Hey everyone, hope you’ve all had a wonderful week. I know I certainly have. This week, I will be running what will be my last interview. I won’t go into detail on that here, but will likely put out a quick mid-week post going into more detail about it. Instead, let’s have a nice conversation with Avignon designer, John du Bois. Let’s jump on in!
Page: Hey there, to start off, can you tell me a little about yourself?
John: I’m a speech pathologist who got into hobby board games because my wife would play those with me and not Dungeons and Dragons 😉 My bread and butter when playing games is games that take a half hour or less – 7 Wonders, Takenoko, and Coup are probably our favorites, and my design preferences also tend toward a mix of luck and strategy (although Avignon has more of the latter than the former).
Page: Where did you come up with the idea for Avignon?
John: The idea for Avignon’s mechanisms came from a conversation with Daniel Solis about adapting the “tug-of-war” mechanism from Word on the Street into a strategy game. My idea was to also borrow the scaling actions from Guildhall to have cards that got more or less powerful based on how close to you they were. The Guildhall-related part of the idea didn’t stick (although it came back for one of the expansion cards), but the tug-of-war strategy concept eventually became Avignon.
The theme came from the monthly Game Design Showdown on the Board Game Designers Forum. At the time, the game had a theme about folk tale animals that suffered from a lot of problems. When the Game Design Showdown for one month presented a mandatory theme of “religion”, I started thinking outside the box. I’d seen games where players played as gods, and games where players used a faith’s theology as the theme, but I wanted to do something using a historical event relating to religion. I remembered the Avignon schism – a time where two people claimed to be the legitimate Pope – and realized that it fit perfectly with a game I had been working on that sorely needed a new theme.
Page: Did you have any big hurdles while developing the game?
John: Surprisingly, I had very few hurdles when developing the game. It’s gone through a few visual facelifts – replacing tiles with cards and a retheming – but the bones of the game are more or less exactly what they were when I first began testing the game.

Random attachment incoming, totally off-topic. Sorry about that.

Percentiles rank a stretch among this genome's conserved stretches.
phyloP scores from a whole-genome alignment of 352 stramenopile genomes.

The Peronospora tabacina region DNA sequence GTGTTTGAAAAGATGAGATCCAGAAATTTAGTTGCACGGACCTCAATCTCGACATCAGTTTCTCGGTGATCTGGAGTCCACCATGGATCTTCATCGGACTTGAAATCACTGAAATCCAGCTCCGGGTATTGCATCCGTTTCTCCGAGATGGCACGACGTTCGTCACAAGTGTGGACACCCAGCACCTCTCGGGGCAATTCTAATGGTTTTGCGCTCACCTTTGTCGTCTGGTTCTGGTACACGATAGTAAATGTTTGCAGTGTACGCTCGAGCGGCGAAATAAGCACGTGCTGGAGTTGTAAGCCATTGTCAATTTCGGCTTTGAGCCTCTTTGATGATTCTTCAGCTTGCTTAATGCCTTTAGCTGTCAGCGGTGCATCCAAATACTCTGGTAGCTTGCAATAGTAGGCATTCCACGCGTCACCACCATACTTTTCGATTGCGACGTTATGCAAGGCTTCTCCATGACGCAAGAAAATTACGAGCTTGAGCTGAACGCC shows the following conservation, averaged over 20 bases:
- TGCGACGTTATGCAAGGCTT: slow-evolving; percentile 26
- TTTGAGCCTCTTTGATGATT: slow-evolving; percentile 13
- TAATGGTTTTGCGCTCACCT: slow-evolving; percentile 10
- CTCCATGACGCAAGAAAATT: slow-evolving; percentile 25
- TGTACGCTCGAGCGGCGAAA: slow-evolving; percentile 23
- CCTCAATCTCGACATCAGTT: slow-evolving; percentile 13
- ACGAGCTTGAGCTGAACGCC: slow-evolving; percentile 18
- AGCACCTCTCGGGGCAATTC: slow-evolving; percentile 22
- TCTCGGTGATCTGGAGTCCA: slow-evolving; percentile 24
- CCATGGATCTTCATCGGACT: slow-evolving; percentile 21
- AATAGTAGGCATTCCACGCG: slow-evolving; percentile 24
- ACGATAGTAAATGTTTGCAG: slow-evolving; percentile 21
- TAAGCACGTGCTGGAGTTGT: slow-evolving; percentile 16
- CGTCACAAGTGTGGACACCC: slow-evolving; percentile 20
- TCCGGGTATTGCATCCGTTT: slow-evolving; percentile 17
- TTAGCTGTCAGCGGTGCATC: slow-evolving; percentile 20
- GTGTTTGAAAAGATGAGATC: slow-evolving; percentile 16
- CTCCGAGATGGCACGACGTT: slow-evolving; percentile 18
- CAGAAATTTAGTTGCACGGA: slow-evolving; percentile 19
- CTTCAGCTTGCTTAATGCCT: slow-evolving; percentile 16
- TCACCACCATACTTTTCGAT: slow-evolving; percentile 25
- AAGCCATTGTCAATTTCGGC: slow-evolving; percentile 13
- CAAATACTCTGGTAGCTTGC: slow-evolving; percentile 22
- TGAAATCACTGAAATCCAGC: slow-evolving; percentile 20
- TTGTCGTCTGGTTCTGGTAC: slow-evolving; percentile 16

Page: Have you got plans for anymore games in the future?
John: I have two games I’m working on now. One is a deduction game I’ve been working on for a couple years where you’re trying to find a sock lost in the laundry, and the other is a much more recent project where players take the role of the United Auto Workers during the sit-down strikes of the 1930s.
Page: What style of player do you think will enjoy this game?
John: This is a game for people who like light, quick strategy games. It’s thinkier than the usual 15-minute filler like Love Letter, but not so heavy that a casual gamer can’t pick it up and follow it. During the Kickstarter, we’ve had a number of backers pick it up as a “couple” game – a game they can play with their significant other, especially after the kids go to bed. And that fits the conditions under which I designed it, so I’m not surprised it’s appealing to that audience.
Page: Do you plan to get your game out into local game stores, or will you sell mainly online?
John: Sales plan is entirely on the publisher side. I’d love for the game to eventually find its way into retail stores, but the only ButtonShy design that’s seeing a store release is one that sold out on the web store and then got picked up by a larger publisher. I will have no complaints if Avignon follows a similar path, but for now, it will only be available online.
Page: How has your experience been working with Button Shy games?
John: I’ve really enjoyed working with Button Shy. They’re a small company that specializes in games the size of Avignon, so they were an ideal company to approach, and Jason Tagmire’s used his contacts from previous designs to get the game things like the amazing artwork of Fabrice Weiss.
Page: Do you find any cards to be stronger than any others? If so, which ones, if not, how did you go about balancing each of the cards?
John: We’re fairly certain that none of the base game’s cards are more powerful than any of the others. I did a lot of public playtesting of Avignon through the UnPub program, and showed it off to experienced designers to test for holes. I was especially concerned about characters that allowed the greatest “net movement” – the Peasant, for example, moves one card in your direction with no cost, and the Cardinal offered a four-for-one trade over two actions. However, testing showed that both cards had enough limitation in choice that they balanced well against the “net movement zero” characters.
Page: Thanks so much for taking some time to do this interview, and congratulations on an extremely successful Kickstarter campaign. I can’t wait to hear about all the backers having fun with Avignon, and what you come up with next!
With this post, I conclude my final interview and hope everyone has enjoyed them as much as I did writing them, and getting to know some great game designers. As I said, I will do some explaining during a midweek post, but until then, I love you all!